Rishi Sunak and Jeremy Hunt Rishi Sunak and Jeremy Hunt. Photo: Simon Dawson / No 10 Downing Street / Flickr / CC BY-NC-ND 2.0, license linked below article

Tory claims of a ‘fiscal black hole’ in government finances is designed to intimidate workers into taking pay cuts, argues John Westmoreland

There is nothing the Tories like better than a national crisis. They imagine that they are the national saviours prepared to make endless ‘tough decisions’ that require special Tory resolve. Their mythology deliberately rekindles Tory myths about Churchill and Thatcher to keep alive the idea that threats to our country have to be met by distinctly Tory leadership.

This is why, as Larry Eliot argued in the Guardian recently that: ‘Economic policy in the UK is peppered with the language of S&M. The Treasury demands budgetary discipline.’

And who better to impose discipline than the Tory graduates of Eton and Oxford?

Jeremy Hunt’s Autumn Budget Statement is going to demand another round of austerity, including taxing us more while cutting public spending. At a time when the economy is going into recession and employment figures are expected to reach at least a million, his measures will heap misery on working-class households and potentially wreck what’s left of welfare infrastructure. The NHS currently has seven-million people waiting for treatment, and despite the energy-price cap, household fuel bills are double what they were a year ago.

Designed to intimidate

Hunt intends to argue for austerity because there is alleged to be a ‘fiscal black hole’ in government finances. But recent research from economists at the Progressive Economy Forum shows this to be a carefully constructed myth used to make the madness of austerity look like a realistic alternative.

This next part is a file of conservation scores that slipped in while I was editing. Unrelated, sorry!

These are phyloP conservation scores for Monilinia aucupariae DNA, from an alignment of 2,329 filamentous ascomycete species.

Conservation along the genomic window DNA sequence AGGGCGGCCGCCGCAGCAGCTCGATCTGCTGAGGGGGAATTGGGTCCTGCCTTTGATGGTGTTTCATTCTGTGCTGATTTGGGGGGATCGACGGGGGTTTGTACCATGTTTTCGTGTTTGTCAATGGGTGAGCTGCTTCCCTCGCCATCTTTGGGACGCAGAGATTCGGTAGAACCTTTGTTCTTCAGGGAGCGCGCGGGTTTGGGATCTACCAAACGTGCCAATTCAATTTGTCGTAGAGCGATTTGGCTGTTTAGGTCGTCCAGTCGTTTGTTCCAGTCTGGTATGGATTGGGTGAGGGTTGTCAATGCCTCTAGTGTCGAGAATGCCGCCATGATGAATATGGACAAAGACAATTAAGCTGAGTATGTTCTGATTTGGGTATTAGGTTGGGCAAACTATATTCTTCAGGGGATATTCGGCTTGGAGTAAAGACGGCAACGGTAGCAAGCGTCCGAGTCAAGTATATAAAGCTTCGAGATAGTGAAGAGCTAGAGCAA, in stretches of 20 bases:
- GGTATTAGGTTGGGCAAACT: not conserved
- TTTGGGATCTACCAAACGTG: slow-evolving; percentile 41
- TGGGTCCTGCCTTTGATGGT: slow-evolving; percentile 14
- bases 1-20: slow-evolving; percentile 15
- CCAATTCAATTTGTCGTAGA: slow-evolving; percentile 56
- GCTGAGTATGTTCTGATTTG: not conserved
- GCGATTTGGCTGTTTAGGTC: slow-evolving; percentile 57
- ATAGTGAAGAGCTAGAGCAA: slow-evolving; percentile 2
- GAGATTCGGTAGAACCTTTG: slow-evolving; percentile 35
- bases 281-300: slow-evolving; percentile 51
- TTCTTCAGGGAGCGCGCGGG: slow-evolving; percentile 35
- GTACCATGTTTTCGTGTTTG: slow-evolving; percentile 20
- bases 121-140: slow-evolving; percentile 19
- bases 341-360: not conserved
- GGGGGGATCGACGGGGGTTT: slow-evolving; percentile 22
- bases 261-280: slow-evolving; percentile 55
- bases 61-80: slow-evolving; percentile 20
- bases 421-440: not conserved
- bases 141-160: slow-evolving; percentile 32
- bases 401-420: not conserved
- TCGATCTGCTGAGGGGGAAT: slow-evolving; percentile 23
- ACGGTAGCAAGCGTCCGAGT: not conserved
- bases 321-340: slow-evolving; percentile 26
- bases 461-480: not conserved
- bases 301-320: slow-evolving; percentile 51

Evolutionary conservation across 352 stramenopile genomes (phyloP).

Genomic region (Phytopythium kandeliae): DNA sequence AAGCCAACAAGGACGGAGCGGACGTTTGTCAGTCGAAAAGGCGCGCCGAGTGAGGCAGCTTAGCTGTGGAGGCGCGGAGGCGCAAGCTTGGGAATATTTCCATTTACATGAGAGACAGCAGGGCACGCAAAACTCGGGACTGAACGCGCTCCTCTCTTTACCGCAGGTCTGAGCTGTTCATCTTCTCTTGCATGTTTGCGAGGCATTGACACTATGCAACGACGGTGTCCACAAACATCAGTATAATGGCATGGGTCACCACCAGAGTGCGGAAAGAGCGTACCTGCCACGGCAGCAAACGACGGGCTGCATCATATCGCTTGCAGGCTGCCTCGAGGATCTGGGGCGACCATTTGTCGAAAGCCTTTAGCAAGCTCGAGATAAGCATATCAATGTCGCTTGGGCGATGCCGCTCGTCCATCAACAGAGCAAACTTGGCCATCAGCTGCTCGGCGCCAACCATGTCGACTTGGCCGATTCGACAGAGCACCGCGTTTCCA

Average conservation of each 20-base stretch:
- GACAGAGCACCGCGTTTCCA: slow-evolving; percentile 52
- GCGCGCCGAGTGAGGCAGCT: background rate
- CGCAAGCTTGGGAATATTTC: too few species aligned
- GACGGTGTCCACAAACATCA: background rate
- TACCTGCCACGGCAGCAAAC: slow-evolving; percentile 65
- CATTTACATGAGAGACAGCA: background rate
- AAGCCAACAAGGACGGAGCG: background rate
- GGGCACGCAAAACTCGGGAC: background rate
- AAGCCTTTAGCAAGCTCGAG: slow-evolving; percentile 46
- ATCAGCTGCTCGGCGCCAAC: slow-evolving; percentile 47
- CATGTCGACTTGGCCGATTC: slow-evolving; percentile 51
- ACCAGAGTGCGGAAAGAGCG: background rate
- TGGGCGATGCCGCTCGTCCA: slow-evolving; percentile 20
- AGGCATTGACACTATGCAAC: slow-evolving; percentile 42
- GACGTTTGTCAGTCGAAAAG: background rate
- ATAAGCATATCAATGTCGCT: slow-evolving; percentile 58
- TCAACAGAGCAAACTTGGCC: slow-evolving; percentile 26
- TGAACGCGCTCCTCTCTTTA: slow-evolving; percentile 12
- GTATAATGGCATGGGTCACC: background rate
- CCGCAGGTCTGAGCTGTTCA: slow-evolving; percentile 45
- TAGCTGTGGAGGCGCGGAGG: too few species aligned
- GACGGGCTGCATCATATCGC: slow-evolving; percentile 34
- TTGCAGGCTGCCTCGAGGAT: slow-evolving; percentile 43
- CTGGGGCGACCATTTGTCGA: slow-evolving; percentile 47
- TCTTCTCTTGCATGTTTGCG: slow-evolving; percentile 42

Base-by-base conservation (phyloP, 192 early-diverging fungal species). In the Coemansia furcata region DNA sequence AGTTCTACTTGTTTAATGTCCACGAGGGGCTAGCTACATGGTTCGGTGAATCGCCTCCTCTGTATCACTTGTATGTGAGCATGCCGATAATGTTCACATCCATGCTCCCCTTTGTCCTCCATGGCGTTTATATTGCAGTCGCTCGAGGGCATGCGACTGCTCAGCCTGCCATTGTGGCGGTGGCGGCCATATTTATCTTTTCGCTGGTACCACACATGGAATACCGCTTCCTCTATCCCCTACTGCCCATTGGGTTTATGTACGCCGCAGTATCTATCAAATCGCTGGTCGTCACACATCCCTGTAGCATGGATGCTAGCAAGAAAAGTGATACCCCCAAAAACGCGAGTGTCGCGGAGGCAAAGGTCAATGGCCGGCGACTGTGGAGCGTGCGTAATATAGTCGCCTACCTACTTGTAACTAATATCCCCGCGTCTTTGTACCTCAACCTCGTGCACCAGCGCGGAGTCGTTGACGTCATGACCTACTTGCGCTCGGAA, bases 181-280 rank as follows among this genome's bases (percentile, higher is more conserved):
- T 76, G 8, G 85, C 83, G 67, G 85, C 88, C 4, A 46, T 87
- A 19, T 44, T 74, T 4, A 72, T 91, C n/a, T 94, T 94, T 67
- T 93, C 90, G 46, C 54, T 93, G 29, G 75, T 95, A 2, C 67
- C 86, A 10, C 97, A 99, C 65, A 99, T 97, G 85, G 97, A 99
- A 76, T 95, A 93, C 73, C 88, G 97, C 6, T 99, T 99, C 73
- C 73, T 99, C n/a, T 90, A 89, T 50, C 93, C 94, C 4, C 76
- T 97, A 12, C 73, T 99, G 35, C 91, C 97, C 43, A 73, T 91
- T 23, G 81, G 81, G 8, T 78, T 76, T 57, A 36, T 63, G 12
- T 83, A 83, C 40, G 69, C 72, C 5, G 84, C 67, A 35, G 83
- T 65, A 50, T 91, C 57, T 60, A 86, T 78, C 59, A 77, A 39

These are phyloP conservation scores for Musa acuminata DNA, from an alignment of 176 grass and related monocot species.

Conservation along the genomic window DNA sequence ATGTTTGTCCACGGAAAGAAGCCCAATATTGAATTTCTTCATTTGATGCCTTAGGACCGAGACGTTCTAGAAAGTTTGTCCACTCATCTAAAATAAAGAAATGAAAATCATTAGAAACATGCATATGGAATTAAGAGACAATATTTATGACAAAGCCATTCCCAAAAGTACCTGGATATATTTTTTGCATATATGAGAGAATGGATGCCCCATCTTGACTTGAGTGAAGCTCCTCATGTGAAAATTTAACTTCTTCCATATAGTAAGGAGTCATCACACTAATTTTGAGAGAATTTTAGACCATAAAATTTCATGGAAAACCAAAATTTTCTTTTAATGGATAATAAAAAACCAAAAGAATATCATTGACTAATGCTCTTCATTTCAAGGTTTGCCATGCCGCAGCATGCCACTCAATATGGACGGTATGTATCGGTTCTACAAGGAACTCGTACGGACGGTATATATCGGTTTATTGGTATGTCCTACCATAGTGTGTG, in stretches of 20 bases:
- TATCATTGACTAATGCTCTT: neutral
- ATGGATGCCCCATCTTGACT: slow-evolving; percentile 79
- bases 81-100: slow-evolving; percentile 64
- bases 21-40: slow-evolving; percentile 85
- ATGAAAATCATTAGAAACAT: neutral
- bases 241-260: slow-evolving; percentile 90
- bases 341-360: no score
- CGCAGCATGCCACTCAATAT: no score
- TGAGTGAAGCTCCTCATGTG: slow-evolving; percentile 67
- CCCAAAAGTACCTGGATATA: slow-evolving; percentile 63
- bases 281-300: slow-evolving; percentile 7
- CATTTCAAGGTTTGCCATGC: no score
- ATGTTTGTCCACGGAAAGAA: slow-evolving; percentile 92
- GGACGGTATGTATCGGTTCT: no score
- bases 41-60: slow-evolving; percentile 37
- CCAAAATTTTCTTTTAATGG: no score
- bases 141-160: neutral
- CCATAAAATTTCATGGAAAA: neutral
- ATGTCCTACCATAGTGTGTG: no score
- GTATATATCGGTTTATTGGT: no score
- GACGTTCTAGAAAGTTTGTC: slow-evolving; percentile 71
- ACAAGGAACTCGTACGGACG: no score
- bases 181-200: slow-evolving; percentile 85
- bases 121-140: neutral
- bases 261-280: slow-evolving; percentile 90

Hunt is going to argue that the money spent on the pandemic has left government finances facing a chasm between where we are now and where we should be. And tax rises and spending cuts will help to rebalance government finance. The rhetoric will stress the need to ‘protect the most vulnerable’, while forcing the necessary medicine of austerity down our throats.

This is nonsense. Firstly, the government covered the costs of the pandemic largely through increased borrowing, which did not trouble the markets. The fallout from Truss’s budget was about other issues than government debt in itself. Secondly, austerity will not make the recession ‘as shallow as possible, and as brief as possible’ as Hunt claims. Reducing household budgets will deepen the recession, further undermine the necessary social infrastructure that the economy relies on, and therefore reduce taxation revenue. Austerity will make the deficit larger, not smaller. Lastly, the ‘fiscal black hole’ is itself shown to be a fabrication.

The report from the PEF shows that ‘the widely reported £50bn “hole” in the public finances is the result of government accountancy rules and highly uncertain forecasts, not tax or spending decisions.’ The authors also argue that small changes in the forecasts of future interest rates and growth wipe out the hole in government finances. Additionally, the Treasury has included the Bank of England’s debt in the government’s own figures; without this con the ‘fiscal black hole’ disappears.

Sunak and Hunt want to use government powers to tax and spend to intimidate the working class into submission on the wages front. Already Sunak is saying that the wage rise demanded by nurses is unaffordable. If the trade unions and Labour give in to the Tories on this economic nonsense, they will allow technocrats in the City to impose a bankers’ budget that will condemn more working-class families to misery for years to come.

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John Westmoreland

John is a history teacher and UCU rep. He is an active member of the People's Assembly and writes regularly for Counterfire.

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